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Democratic hopefuls make case to voters

Brock A. Stein | 9/20/2017, 12:57 p.m.
Five of the nine candidates running for the democratic nomination for Illinois Governor got a chance to make their case ...
Five of the nine candidates running for the democratic nomination for Illinois Governor got a chance to make their case this week in Joliet. Photo by Brock A. Stein

Five of the nine candidates running for the democratic nomination for Illinois Governor got a chance to make their case this week in Joliet.

Those candidates included state senator Daniel Biss; Madison County Regional Superintendent of Schools Bob Daiber; former director of CeaseFire Tio Hardiman; philanthropist J.B. Pritzker; and Chicago alderman Ameya Pawar.

The event on Sunday at the International Brotherhood of Electrical Workers local 176 hall was organized by the Illinois Democratic Women of Will County which included a meet and greet session before a 2-hour question and answer forum gave democratic voters a chance to meet candidates and hear how the felt on a range of issues.

Those topics included how to deal with the state’s crushing $14 billion debt and $130 billion pension obligations; term limits; property tax reform; education funding; access to health care; how to deal with the opioid crisis; soda taxes; and Illinois remaining a sanctuary state.

Before the start of the forum, philanthropist J.B. Pritzker told the Times Weekly that he’s running for office to circumvent the damage he sees being done in the state by the current Governor, Bruce Rauner.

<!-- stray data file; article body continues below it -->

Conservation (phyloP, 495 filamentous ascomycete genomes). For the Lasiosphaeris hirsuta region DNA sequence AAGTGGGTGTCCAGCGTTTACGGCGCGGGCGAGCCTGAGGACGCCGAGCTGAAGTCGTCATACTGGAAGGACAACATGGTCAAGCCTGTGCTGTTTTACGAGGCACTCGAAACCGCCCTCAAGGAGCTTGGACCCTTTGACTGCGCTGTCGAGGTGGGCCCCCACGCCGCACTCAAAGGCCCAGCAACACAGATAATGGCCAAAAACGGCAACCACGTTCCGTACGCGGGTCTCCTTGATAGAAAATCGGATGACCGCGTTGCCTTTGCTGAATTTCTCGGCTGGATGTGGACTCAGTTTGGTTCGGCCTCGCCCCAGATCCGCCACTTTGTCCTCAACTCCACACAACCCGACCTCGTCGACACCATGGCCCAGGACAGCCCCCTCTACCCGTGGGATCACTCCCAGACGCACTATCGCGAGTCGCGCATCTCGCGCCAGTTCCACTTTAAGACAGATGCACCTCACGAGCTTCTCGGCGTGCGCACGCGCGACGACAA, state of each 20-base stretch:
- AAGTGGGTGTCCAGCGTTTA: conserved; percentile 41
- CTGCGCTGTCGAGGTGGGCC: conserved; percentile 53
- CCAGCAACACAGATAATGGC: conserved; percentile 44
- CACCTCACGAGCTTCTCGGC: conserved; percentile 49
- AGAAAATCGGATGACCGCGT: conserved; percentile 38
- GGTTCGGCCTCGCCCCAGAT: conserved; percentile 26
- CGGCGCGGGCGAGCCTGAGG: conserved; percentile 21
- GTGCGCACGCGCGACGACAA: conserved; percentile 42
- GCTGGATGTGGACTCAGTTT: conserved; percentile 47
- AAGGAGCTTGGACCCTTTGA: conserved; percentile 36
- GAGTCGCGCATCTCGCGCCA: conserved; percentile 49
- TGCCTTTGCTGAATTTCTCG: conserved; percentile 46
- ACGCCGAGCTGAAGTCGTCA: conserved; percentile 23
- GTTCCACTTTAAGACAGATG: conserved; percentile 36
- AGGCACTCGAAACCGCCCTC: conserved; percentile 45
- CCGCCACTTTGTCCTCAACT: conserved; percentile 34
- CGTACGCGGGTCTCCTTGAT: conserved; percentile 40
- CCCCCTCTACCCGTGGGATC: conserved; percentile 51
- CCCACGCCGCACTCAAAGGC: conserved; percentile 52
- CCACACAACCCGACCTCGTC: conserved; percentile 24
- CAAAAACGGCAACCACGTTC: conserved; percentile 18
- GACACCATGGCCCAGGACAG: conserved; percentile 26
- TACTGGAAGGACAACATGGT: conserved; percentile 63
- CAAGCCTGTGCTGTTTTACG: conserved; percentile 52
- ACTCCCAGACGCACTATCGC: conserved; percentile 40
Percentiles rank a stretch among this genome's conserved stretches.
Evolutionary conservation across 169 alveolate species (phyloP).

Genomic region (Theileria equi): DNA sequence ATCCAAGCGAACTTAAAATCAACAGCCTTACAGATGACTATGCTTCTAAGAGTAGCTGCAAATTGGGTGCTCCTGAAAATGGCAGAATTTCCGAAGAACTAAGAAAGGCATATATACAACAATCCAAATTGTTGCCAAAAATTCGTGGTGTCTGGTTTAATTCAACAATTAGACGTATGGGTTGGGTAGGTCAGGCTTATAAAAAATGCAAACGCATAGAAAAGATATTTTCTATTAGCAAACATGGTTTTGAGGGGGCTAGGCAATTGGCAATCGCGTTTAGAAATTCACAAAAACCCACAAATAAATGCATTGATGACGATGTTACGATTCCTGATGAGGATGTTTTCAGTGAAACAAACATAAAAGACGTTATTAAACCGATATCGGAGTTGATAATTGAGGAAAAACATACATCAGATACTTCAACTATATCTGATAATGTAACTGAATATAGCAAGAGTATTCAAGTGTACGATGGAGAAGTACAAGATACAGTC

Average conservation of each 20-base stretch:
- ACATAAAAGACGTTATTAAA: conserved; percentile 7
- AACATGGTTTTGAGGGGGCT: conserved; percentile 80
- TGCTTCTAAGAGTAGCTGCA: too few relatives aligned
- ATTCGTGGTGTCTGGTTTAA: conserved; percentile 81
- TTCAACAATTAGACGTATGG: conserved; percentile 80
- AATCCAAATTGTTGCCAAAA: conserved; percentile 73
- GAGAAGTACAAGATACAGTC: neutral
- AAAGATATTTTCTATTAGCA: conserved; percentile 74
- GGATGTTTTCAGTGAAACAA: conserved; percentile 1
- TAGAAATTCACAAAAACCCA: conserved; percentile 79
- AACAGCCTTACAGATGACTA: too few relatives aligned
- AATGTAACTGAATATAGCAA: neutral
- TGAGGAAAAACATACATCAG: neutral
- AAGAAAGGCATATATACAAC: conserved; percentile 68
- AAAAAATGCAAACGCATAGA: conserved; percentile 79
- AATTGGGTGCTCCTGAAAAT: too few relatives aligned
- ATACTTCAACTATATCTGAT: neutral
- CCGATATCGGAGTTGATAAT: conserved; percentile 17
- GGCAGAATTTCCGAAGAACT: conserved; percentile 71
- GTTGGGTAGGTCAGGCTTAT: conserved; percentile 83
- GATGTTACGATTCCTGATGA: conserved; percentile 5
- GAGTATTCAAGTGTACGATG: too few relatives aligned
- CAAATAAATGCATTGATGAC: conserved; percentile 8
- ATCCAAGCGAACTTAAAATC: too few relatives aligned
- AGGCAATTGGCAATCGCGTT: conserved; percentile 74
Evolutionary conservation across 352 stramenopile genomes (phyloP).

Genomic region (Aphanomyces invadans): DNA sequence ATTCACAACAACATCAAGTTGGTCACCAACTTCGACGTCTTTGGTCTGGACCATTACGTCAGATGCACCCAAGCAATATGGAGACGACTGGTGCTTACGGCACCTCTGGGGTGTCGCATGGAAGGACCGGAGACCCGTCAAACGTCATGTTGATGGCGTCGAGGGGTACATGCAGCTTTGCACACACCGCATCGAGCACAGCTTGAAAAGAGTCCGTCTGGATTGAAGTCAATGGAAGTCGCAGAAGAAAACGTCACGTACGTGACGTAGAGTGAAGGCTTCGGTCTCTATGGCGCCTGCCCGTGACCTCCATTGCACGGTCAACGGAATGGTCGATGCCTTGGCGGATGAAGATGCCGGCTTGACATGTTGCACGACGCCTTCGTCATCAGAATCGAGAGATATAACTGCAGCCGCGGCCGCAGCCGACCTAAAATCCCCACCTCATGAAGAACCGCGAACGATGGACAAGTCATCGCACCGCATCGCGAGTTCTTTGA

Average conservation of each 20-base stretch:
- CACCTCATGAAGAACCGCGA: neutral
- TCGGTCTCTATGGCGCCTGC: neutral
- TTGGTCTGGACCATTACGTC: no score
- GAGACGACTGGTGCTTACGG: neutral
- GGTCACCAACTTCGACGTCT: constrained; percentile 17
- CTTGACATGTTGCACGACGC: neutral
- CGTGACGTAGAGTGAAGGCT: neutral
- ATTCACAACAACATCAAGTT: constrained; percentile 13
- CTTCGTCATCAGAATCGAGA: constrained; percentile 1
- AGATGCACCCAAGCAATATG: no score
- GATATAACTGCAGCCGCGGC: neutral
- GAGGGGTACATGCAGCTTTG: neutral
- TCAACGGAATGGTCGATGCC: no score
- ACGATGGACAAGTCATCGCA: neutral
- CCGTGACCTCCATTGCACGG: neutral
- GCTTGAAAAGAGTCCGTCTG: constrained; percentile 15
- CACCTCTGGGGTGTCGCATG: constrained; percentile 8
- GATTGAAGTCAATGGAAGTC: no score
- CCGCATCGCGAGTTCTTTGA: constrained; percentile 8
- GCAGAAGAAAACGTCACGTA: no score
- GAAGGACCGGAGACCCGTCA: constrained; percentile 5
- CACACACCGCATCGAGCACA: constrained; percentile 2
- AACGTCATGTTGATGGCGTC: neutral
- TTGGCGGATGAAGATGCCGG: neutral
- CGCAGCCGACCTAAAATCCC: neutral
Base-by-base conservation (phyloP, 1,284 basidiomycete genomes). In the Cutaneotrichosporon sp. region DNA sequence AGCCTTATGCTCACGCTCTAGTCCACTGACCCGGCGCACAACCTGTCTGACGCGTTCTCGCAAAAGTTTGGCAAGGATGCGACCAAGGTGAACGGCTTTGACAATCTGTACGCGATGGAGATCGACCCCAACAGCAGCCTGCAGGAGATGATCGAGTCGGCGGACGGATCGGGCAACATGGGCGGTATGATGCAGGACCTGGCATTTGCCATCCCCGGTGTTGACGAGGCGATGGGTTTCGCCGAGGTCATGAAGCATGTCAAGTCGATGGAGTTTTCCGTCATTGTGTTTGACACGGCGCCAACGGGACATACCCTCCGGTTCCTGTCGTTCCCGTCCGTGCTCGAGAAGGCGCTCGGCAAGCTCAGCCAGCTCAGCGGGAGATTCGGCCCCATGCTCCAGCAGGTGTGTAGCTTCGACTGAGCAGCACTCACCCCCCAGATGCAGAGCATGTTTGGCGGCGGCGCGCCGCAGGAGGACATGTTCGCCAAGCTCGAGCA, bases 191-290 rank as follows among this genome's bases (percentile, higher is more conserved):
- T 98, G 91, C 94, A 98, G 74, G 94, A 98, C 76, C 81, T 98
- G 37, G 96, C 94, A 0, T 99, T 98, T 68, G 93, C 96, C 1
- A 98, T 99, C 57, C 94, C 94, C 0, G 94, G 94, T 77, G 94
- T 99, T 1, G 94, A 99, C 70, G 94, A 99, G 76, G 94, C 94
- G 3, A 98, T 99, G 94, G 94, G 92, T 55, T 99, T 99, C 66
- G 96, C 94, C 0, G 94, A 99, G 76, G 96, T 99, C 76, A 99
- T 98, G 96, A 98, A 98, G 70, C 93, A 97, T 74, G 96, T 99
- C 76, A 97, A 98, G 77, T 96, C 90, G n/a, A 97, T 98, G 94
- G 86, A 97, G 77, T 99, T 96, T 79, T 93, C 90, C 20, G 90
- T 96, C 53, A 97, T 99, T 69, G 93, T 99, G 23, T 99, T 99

“Everything that I care about is under siege by Bruce Rauner and Donald Trump,” said Pritzker.

He said that he’s worked over the years to expand free breakfast programs for kids as well as education and childcare programs.

“Virtually everything as a progressive democrat that I believe in, Bruce Rauner is trying to tear down,” he said.

Another candidate, Bob Daiber, before the forum discussed how the state can fix its education funding.

“We have to move away from a property tax based funding of schools in Illinois to a more equitable tax base,” he said.

That means creating a level playing field and a funding source that doesn’t rely on Equalized Assessed Value of property that tips funding in favor of more affluent towns. He said that taking that burden off residential property tax bills would also help bring property tax relief for homeowners.

“That’s when you’d begin to see real property tax relief,” he said.

State Senator Daniel Biss, before the forum, said that many of the problems afflicting the state are “man made.”

He points to Illinois’ affluence, robust economic base and diversity as advantages that haven’t been harnessed.

“Our government has gotten in the way,” he said. He said fixing the problem means building a government that “works for the rest of us, that is responsive to ordinary people and people across the state.”

On the topic of curbing the rising costs of health care access, Chicago Alderman Ameya Pawar said during the forum that even if health care for all isn’t feasible at the national level it’s something that he thinks is achievable in Illinois. He said that universal health care would act as a stimulus in the state taking the burden off business owners having to pay wages and grapple with sky rocketing insurance premiums.

“Wages go up, costs for businesses go down, and more businesses can hire and expand,” said Pewar.